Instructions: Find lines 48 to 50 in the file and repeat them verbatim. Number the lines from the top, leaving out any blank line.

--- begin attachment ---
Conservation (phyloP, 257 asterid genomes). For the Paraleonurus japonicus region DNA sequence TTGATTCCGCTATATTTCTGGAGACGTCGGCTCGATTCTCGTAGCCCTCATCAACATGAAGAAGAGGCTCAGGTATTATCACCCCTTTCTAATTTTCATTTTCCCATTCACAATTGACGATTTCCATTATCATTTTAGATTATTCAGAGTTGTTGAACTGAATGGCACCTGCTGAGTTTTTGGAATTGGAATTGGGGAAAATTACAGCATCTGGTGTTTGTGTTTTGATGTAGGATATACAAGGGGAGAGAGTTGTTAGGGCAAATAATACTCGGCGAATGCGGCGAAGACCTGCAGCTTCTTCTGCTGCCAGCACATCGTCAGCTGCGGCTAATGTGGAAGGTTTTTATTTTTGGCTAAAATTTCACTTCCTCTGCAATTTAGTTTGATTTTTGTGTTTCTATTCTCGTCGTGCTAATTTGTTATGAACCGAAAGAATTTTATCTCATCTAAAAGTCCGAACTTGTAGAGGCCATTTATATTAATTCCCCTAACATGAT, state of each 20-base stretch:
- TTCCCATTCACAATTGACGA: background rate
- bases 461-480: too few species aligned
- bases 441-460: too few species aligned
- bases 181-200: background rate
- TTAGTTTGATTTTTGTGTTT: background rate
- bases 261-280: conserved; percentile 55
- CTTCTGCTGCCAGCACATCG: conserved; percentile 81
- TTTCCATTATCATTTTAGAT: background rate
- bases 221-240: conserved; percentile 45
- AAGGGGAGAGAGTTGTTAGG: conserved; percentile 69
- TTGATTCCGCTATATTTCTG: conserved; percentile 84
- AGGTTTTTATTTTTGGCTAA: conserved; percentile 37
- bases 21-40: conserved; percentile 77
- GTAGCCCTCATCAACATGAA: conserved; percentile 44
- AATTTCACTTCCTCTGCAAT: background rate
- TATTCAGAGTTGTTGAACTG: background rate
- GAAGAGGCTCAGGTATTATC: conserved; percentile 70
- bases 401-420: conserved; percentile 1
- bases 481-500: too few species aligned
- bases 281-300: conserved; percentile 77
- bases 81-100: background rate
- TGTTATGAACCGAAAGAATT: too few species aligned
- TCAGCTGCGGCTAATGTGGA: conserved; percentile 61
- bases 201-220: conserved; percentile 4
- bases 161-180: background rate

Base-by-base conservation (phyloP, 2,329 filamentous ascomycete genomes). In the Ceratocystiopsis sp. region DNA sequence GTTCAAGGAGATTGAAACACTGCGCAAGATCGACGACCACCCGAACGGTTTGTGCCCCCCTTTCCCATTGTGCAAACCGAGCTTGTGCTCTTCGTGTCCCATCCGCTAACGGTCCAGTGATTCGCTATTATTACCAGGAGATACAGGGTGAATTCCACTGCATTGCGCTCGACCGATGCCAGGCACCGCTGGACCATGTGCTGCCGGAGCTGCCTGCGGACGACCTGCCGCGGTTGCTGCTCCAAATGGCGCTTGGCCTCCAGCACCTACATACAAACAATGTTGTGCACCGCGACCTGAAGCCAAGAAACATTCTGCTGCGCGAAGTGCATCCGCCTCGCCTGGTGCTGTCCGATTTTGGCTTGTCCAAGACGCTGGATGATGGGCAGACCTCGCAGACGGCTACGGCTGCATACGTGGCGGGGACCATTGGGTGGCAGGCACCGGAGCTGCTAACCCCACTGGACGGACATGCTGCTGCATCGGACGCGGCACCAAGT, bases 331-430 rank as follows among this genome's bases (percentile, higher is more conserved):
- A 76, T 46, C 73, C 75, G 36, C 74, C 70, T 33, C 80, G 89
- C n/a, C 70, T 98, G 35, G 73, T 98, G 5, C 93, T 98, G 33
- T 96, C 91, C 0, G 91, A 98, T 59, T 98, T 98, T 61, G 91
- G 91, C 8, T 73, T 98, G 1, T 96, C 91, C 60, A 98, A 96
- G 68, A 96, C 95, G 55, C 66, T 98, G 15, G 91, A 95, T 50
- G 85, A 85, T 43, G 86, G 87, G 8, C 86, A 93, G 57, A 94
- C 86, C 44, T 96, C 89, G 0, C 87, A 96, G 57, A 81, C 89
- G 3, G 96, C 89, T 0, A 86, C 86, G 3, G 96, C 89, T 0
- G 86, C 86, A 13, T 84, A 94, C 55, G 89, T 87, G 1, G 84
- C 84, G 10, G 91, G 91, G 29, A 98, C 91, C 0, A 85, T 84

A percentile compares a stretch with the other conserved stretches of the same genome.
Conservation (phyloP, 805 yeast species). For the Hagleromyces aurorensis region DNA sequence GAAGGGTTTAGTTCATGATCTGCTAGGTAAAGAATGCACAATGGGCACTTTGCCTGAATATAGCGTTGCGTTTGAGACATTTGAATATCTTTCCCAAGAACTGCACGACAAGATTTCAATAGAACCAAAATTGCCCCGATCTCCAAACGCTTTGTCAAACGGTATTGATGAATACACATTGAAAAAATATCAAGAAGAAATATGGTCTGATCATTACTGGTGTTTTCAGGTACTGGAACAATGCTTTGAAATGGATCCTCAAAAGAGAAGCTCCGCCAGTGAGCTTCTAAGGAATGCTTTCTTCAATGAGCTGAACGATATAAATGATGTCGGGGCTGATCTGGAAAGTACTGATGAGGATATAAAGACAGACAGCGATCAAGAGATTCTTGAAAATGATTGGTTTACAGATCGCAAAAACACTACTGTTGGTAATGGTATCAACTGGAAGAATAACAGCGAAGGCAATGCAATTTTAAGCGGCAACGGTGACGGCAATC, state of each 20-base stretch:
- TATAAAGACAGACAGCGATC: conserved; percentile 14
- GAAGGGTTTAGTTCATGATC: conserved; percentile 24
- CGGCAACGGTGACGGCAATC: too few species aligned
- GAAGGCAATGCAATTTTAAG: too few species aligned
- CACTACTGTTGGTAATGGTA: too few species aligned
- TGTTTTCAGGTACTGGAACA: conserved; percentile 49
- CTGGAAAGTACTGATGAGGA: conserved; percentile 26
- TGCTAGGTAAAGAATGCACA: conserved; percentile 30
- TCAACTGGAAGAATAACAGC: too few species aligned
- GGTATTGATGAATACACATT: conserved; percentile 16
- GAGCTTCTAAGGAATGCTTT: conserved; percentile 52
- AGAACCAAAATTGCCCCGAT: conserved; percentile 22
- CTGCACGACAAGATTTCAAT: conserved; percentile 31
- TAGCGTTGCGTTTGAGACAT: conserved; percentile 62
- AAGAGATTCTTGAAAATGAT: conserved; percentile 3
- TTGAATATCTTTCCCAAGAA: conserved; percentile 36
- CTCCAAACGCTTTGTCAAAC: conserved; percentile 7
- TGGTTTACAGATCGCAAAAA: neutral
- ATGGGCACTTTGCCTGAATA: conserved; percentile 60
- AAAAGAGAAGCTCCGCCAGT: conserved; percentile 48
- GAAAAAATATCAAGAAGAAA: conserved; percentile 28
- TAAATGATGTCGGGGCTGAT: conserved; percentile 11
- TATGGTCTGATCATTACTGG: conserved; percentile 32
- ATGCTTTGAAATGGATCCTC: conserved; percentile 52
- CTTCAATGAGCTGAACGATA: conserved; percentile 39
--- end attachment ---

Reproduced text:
- TCAACTGGAAGAATAACAGC: too few species aligned
- GGTATTGATGAATACACATT: conserved; percentile 16
- GAGCTTCTAAGGAATGCTTT: conserved; percentile 52